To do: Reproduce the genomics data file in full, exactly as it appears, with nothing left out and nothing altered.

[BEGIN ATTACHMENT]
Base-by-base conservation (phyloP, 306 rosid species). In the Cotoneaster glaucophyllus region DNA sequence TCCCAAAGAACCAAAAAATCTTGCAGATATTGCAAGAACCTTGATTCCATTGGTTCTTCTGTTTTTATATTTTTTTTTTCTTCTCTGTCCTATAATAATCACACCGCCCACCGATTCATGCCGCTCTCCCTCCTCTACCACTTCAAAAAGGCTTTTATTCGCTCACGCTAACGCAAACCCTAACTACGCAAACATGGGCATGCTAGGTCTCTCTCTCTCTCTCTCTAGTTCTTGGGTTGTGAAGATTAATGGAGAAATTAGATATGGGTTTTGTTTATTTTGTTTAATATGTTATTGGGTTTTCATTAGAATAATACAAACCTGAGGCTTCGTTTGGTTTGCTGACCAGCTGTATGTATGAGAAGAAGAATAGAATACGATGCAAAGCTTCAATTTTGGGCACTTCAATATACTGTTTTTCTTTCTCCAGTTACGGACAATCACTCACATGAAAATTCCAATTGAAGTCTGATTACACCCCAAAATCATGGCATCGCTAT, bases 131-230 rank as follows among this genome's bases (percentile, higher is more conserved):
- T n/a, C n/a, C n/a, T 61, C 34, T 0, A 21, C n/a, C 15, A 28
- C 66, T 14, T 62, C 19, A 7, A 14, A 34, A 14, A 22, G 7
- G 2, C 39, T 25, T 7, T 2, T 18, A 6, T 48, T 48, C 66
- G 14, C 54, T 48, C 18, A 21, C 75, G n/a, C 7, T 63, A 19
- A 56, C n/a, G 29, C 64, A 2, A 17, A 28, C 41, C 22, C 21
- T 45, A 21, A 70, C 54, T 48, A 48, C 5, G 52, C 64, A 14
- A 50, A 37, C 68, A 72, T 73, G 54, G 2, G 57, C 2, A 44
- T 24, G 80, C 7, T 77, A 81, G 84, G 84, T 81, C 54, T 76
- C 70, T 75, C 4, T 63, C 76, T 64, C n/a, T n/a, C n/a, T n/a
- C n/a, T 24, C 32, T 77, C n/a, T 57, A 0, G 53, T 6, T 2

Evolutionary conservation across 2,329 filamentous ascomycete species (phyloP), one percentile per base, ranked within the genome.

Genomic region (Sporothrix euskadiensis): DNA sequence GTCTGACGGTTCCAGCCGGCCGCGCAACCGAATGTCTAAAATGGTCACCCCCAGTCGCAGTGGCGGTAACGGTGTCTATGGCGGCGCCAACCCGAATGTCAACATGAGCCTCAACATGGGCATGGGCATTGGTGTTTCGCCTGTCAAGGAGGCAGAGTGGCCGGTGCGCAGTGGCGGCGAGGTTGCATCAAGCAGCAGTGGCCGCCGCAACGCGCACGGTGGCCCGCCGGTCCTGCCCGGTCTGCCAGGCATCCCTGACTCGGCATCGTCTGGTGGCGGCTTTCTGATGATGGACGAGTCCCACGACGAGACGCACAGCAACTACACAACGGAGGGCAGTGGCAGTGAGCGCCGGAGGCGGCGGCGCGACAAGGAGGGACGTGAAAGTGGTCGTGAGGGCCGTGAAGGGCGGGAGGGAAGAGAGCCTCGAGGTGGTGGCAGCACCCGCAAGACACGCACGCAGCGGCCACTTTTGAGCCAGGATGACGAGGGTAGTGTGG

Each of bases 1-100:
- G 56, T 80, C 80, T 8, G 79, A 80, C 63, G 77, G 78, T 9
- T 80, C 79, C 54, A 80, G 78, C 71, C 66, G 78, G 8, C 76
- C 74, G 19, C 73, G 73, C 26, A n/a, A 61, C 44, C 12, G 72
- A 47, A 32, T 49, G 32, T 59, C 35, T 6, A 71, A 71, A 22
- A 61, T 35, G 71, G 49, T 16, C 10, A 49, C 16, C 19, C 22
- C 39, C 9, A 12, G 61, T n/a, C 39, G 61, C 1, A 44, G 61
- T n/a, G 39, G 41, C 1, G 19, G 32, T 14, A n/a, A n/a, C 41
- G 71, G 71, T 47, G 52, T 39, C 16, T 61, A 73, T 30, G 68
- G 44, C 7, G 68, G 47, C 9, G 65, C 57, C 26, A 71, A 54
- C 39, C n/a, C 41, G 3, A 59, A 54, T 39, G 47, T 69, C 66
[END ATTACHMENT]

Base-by-base conservation (phyloP, 306 rosid species). In the Cotoneaster glaucophyllus region DNA sequence TCCCAAAGAACCAAAAAATCTTGCAGATATTGCAAGAACCTTGATTCCATTGGTTCTTCTGTTTTTATATTTTTTTTTTCTTCTCTGTCCTATAATAATCACACCGCCCACCGATTCATGCCGCTCTCCCTCCTCTACCACTTCAAAAAGGCTTTTATTCGCTCACGCTAACGCAAACCCTAACTACGCAAACATGGGCATGCTAGGTCTCTCTCTCTCTCTCTCTAGTTCTTGGGTTGTGAAGATTAATGGAGAAATTAGATATGGGTTTTGTTTATTTTGTTTAATATGTTATTGGGTTTTCATTAGAATAATACAAACCTGAGGCTTCGTTTGGTTTGCTGACCAGCTGTATGTATGAGAAGAAGAATAGAATACGATGCAAAGCTTCAATTTTGGGCACTTCAATATACTGTTTTTCTTTCTCCAGTTACGGACAATCACTCACATGAAAATTCCAATTGAAGTCTGATTACACCCCAAAATCATGGCATCGCTAT, bases 131-230 rank as follows among this genome's bases (percentile, higher is more conserved):
- T n/a, C n/a, C n/a, T 61, C 34, T 0, A 21, C n/a, C 15, A 28
- C 66, T 14, T 62, C 19, A 7, A 14, A 34, A 14, A 22, G 7
- G 2, C 39, T 25, T 7, T 2, T 18, A 6, T 48, T 48, C 66
- G 14, C 54, T 48, C 18, A 21, C 75, G n/a, C 7, T 63, A 19
- A 56, C n/a, G 29, C 64, A 2, A 17, A 28, C 41, C 22, C 21
- T 45, A 21, A 70, C 54, T 48, A 48, C 5, G 52, C 64, A 14
- A 50, A 37, C 68, A 72, T 73, G 54, G 2, G 57, C 2, A 44
- T 24, G 80, C 7, T 77, A 81, G 84, G 84, T 81, C 54, T 76
- C 70, T 75, C 4, T 63, C 76, T 64, C n/a, T n/a, C n/a, T n/a
- C n/a, T 24, C 32, T 77, C n/a, T 57, A 0, G 53, T 6, T 2

Evolutionary conservation across 2,329 filamentous ascomycete species (phyloP), one percentile per base, ranked within the genome.

Genomic region (Sporothrix euskadiensis): DNA sequence GTCTGACGGTTCCAGCCGGCCGCGCAACCGAATGTCTAAAATGGTCACCCCCAGTCGCAGTGGCGGTAACGGTGTCTATGGCGGCGCCAACCCGAATGTCAACATGAGCCTCAACATGGGCATGGGCATTGGTGTTTCGCCTGTCAAGGAGGCAGAGTGGCCGGTGCGCAGTGGCGGCGAGGTTGCATCAAGCAGCAGTGGCCGCCGCAACGCGCACGGTGGCCCGCCGGTCCTGCCCGGTCTGCCAGGCATCCCTGACTCGGCATCGTCTGGTGGCGGCTTTCTGATGATGGACGAGTCCCACGACGAGACGCACAGCAACTACACAACGGAGGGCAGTGGCAGTGAGCGCCGGAGGCGGCGGCGCGACAAGGAGGGACGTGAAAGTGGTCGTGAGGGCCGTGAAGGGCGGGAGGGAAGAGAGCCTCGAGGTGGTGGCAGCACCCGCAAGACACGCACGCAGCGGCCACTTTTGAGCCAGGATGACGAGGGTAGTGTGG

Each of bases 1-100:
- G 56, T 80, C 80, T 8, G 79, A 80, C 63, G 77, G 78, T 9
- T 80, C 79, C 54, A 80, G 78, C 71, C 66, G 78, G 8, C 76
- C 74, G 19, C 73, G 73, C 26, A n/a, A 61, C 44, C 12, G 72
- A 47, A 32, T 49, G 32, T 59, C 35, T 6, A 71, A 71, A 22
- A 61, T 35, G 71, G 49, T 16, C 10, A 49, C 16, C 19, C 22
- C 39, C 9, A 12, G 61, T n/a, C 39, G 61, C 1, A 44, G 61
- T n/a, G 39, G 41, C 1, G 19, G 32, T 14, A n/a, A n/a, C 41
- G 71, G 71, T 47, G 52, T 39, C 16, T 61, A 73, T 30, G 68
- G 44, C 7, G 68, G 47, C 9, G 65, C 57, C 26, A 71, A 54
- C 39, C n/a, C 41, G 3, A 59, A 54, T 39, G 47, T 69, C 66